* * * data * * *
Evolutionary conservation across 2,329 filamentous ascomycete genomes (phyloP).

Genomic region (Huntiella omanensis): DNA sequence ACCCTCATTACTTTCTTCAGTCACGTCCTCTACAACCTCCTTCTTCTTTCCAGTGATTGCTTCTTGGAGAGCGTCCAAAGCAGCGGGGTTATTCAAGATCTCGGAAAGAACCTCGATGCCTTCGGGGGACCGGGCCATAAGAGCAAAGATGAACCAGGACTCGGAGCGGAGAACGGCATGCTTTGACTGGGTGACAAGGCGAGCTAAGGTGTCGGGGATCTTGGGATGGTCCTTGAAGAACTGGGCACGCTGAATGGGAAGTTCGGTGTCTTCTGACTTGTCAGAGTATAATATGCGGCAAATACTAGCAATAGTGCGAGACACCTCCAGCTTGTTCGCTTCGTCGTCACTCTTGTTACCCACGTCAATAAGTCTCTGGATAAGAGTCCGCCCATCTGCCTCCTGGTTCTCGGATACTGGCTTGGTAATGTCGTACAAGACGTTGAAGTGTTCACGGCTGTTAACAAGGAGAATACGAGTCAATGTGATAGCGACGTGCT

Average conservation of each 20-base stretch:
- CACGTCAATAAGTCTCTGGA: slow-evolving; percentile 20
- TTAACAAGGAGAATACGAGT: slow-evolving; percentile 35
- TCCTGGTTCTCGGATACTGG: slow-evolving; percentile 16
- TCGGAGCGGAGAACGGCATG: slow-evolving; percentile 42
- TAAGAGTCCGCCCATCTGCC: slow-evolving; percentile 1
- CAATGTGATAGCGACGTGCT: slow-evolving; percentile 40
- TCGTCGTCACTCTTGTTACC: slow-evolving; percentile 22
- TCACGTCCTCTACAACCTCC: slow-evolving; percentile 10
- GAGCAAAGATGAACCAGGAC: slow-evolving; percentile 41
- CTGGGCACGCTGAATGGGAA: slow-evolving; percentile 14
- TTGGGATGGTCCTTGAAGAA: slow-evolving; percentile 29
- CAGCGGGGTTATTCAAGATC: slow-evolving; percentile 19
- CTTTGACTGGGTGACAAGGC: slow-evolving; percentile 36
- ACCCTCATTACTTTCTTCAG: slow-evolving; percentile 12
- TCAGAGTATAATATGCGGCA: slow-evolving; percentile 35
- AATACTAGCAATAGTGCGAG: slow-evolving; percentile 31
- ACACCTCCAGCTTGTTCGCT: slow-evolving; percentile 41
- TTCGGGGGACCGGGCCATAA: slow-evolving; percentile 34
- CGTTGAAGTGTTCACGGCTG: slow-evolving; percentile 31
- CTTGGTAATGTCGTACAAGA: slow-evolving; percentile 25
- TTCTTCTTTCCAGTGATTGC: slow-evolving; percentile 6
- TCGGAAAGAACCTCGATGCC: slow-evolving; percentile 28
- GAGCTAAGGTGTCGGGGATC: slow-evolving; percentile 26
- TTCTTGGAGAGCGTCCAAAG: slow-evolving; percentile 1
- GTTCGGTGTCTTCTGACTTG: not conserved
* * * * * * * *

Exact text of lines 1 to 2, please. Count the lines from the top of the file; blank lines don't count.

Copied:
Evolutionary conservation across 2,329 filamentous ascomycete genomes (phyloP).

Genomic region (Huntiella omanensis): DNA sequence ACCCTCATTACTTTCTTCAGTCACGTCCTCTACAACCTCCTTCTTCTTTCCAGTGATTGCTTCTTGGAGAGCGTCCAAAGCAGCGGGGTTATTCAAGATCTCGGAAAGAACCTCGATGCCTTCGGGGGACCGGGCCATAAGAGCAAAGATGAACCAGGACTCGGAGCGGAGAACGGCATGCTTTGACTGGGTGACAAGGCGAGCTAAGGTGTCGGGGATCTTGGGATGGTCCTTGAAGAACTGGGCACGCTGAATGGGAAGTTCGGTGTCTTCTGACTTGTCAGAGTATAATATGCGGCAAATACTAGCAATAGTGCGAGACACCTCCAGCTTGTTCGCTTCGTCGTCACTCTTGTTACCCACGTCAATAAGTCTCTGGATAAGAGTCCGCCCATCTGCCTCCTGGTTCTCGGATACTGGCTTGGTAATGTCGTACAAGACGTTGAAGTGTTCACGGCTGTTAACAAGGAGAATACGAGTCAATGTGATAGCGACGTGCT